"The CIA initiated a formal program of assassination and, in fact, participated in the assassination or execution of people around the world...
"The CIA has engaged in assassination and torture since at least the 1950s... At the risk of belaboring the obvious, it continues to assassinate people in different parts of the world...
"From its inception, the CIA has meddled in the affairs of other countries and continues to do so. It is without a doubt the world's biggest troublemaker, and it is the American people who are bearing the brunt of all the trouble.
"Where in the Constitution does it authorize an agency like the CIA? The fact is that the very existence of the CIA has converted the original concept of limited government into unlimited government. For as long as one part of the government has unlimited powers, that automatically means that the federal government has unlimited powers. ...
"So, New York Times, the answer to your question is: Yes, most definitely, the time for abolishing the CIA is long past due. It's a key to restoring a free, prosperous, and secure society to our land. Thanks for asking the question because it will almost certainly cause others to ponder it."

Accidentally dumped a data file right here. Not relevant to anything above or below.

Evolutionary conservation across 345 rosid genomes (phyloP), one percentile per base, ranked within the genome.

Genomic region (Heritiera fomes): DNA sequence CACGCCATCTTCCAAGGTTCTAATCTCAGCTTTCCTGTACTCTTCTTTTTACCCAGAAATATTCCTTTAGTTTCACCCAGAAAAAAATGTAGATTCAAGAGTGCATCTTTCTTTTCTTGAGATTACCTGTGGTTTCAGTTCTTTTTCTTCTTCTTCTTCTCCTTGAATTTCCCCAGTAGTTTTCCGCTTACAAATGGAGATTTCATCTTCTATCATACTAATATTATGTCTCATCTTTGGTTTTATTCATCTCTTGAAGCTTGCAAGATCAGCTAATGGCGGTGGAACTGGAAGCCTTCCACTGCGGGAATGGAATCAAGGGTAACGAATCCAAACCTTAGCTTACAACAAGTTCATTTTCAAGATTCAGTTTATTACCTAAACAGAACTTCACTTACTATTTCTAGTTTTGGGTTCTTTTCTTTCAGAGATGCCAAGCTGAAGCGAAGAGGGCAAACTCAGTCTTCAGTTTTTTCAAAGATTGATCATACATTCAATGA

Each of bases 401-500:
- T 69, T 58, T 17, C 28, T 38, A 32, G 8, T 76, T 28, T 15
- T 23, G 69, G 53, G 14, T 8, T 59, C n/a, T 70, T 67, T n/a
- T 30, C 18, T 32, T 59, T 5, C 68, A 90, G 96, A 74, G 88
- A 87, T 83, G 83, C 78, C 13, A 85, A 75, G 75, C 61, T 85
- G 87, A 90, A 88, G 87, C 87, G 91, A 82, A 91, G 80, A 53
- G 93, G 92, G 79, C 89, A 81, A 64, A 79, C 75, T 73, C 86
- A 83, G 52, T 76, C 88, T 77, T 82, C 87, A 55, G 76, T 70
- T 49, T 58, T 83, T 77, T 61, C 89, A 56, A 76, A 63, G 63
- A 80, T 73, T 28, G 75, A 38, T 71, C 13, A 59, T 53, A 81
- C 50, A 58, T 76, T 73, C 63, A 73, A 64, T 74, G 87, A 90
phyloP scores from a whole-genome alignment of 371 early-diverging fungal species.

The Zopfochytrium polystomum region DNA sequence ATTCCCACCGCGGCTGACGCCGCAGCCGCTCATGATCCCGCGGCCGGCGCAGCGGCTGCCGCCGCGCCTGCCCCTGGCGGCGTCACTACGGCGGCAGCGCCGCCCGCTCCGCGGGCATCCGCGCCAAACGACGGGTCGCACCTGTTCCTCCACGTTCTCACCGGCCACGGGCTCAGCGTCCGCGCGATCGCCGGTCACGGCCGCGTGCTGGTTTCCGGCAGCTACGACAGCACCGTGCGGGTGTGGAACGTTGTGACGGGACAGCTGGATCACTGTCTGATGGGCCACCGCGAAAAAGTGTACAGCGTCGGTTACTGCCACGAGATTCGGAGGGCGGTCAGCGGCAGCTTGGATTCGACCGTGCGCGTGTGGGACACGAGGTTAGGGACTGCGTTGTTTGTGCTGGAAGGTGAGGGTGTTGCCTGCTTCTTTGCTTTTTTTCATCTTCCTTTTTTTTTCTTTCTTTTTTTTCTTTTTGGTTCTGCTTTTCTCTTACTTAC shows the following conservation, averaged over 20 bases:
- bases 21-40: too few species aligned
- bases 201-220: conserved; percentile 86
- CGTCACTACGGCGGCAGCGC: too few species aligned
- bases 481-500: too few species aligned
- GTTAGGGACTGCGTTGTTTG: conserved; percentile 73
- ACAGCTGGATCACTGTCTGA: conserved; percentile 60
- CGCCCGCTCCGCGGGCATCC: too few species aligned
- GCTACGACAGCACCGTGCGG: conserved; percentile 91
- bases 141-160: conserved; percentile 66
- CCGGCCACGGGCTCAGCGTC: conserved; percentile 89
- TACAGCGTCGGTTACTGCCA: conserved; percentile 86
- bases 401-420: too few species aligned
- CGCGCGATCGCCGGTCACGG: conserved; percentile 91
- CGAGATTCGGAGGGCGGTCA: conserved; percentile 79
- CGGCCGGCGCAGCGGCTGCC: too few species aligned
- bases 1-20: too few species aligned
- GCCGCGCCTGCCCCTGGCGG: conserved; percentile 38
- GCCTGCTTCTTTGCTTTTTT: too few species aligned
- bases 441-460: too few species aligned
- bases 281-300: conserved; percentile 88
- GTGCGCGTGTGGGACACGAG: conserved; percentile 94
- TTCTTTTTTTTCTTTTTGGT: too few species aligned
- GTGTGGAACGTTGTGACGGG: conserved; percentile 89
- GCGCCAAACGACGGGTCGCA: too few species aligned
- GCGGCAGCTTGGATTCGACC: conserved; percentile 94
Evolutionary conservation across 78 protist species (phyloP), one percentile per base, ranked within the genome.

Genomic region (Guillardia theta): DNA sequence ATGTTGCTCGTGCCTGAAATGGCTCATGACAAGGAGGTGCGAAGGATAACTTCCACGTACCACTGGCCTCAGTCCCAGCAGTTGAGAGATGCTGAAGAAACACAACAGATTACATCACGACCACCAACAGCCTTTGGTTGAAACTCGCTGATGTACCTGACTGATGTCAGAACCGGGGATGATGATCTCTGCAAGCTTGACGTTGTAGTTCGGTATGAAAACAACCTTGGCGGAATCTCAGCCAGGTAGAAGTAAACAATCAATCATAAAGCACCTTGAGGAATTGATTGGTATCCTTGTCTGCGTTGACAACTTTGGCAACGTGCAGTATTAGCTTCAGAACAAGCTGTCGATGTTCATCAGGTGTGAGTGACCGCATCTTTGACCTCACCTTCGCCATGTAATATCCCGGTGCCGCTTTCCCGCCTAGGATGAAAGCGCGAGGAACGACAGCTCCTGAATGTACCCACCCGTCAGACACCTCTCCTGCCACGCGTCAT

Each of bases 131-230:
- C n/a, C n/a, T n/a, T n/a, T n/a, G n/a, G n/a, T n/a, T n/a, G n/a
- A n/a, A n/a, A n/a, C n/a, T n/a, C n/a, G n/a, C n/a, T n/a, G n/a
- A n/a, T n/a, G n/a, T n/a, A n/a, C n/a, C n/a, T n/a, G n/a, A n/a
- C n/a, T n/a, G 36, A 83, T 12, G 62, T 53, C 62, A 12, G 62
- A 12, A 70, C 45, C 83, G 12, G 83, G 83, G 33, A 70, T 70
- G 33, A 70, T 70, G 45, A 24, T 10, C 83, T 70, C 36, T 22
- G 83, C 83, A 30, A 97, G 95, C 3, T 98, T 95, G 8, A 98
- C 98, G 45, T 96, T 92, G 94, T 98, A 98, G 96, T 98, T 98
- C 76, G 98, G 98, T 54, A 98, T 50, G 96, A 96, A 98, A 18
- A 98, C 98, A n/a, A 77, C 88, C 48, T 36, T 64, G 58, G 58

Polls Show Growing Support for Non-Interventionist Foreign Policy
David Boaz of the Cato Institute points out
at the Huffington Post that support for a non-
interventionist, or at least far less interventionist, foreign policy is growing rapidly in America.
Refuting pundits who charge that such ideas have little popular support, Boaz cites some recent major polls.
"Perhaps most broadly," writes Boaz, "a massive Pew Research Center survey in December 2013 found
that 52% of respondents said the United States 'should mind its own business internationally and let other countries get along the best they can on their own.' That was the most lopsided balance in favor of the U.S. 'minding its own business' in the nearly 50-year history of the measure."
Boaz also cites a CBS News/New York Times poll from June 2014 showing
that fully 75% of Americans believe the result of the war in Iraq was not worth the loss of American lives and other costs of the invasion. Only 18% thought it worthwhile. The percentages were about the same whether those surveyed were Republicans, Democrats and independents. It's hard to imagine a more thorough repudiation.
A YouGov poll in March found
, Boaz writes, that "the American public has little appetite for any involvement in Ukraine... Only 18% say that the U.S. has any responsibility to protect Ukraine." Boaz further notes that "Republicans were barely more supportive: 28 percent yes, 46 percent no."